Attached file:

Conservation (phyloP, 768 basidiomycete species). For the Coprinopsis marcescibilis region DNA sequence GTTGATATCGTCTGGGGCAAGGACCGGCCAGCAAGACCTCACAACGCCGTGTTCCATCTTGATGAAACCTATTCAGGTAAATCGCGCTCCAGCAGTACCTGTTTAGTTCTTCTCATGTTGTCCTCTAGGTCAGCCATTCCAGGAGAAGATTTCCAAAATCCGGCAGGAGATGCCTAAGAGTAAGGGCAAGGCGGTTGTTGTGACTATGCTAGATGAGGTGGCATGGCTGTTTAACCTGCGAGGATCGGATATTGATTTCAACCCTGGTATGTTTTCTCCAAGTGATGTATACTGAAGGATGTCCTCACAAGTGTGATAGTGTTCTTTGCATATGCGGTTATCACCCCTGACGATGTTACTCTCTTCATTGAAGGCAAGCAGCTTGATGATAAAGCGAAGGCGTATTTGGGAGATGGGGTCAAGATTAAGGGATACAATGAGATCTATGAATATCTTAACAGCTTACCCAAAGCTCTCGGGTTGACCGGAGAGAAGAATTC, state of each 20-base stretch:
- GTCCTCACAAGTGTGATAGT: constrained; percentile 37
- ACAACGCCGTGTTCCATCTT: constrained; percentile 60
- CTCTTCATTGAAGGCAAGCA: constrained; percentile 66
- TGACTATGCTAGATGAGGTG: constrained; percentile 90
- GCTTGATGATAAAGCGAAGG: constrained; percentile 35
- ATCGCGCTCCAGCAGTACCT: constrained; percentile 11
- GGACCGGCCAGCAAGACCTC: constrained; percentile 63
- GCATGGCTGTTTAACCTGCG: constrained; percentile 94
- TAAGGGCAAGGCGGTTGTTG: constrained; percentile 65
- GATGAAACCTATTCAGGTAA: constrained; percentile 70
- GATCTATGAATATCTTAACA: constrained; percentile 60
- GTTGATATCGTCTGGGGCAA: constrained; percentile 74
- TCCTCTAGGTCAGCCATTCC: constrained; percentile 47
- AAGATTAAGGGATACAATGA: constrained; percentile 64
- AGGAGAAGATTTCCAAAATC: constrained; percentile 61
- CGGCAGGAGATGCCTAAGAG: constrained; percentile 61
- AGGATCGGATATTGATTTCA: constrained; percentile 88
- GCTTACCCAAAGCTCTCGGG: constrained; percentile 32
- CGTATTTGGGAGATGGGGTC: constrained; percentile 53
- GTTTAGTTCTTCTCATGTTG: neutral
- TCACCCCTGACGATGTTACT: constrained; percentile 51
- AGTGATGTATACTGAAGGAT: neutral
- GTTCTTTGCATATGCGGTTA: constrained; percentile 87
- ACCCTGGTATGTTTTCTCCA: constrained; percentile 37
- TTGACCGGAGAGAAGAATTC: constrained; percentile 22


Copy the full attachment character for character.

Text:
Conservation (phyloP, 768 basidiomycete species). For the Coprinopsis marcescibilis region DNA sequence GTTGATATCGTCTGGGGCAAGGACCGGCCAGCAAGACCTCACAACGCCGTGTTCCATCTTGATGAAACCTATTCAGGTAAATCGCGCTCCAGCAGTACCTGTTTAGTTCTTCTCATGTTGTCCTCTAGGTCAGCCATTCCAGGAGAAGATTTCCAAAATCCGGCAGGAGATGCCTAAGAGTAAGGGCAAGGCGGTTGTTGTGACTATGCTAGATGAGGTGGCATGGCTGTTTAACCTGCGAGGATCGGATATTGATTTCAACCCTGGTATGTTTTCTCCAAGTGATGTATACTGAAGGATGTCCTCACAAGTGTGATAGTGTTCTTTGCATATGCGGTTATCACCCCTGACGATGTTACTCTCTTCATTGAAGGCAAGCAGCTTGATGATAAAGCGAAGGCGTATTTGGGAGATGGGGTCAAGATTAAGGGATACAATGAGATCTATGAATATCTTAACAGCTTACCCAAAGCTCTCGGGTTGACCGGAGAGAAGAATTC, state of each 20-base stretch:
- GTCCTCACAAGTGTGATAGT: constrained; percentile 37
- ACAACGCCGTGTTCCATCTT: constrained; percentile 60
- CTCTTCATTGAAGGCAAGCA: constrained; percentile 66
- TGACTATGCTAGATGAGGTG: constrained; percentile 90
- GCTTGATGATAAAGCGAAGG: constrained; percentile 35
- ATCGCGCTCCAGCAGTACCT: constrained; percentile 11
- GGACCGGCCAGCAAGACCTC: constrained; percentile 63
- GCATGGCTGTTTAACCTGCG: constrained; percentile 94
- TAAGGGCAAGGCGGTTGTTG: constrained; percentile 65
- GATGAAACCTATTCAGGTAA: constrained; percentile 70
- GATCTATGAATATCTTAACA: constrained; percentile 60
- GTTGATATCGTCTGGGGCAA: constrained; percentile 74
- TCCTCTAGGTCAGCCATTCC: constrained; percentile 47
- AAGATTAAGGGATACAATGA: constrained; percentile 64
- AGGAGAAGATTTCCAAAATC: constrained; percentile 61
- CGGCAGGAGATGCCTAAGAG: constrained; percentile 61
- AGGATCGGATATTGATTTCA: constrained; percentile 88
- GCTTACCCAAAGCTCTCGGG: constrained; percentile 32
- CGTATTTGGGAGATGGGGTC: constrained; percentile 53
- GTTTAGTTCTTCTCATGTTG: neutral
- TCACCCCTGACGATGTTACT: constrained; percentile 51
- AGTGATGTATACTGAAGGAT: neutral
- GTTCTTTGCATATGCGGTTA: constrained; percentile 87
- ACCCTGGTATGTTTTCTCCA: constrained; percentile 37
- TTGACCGGAGAGAAGAATTC: constrained; percentile 22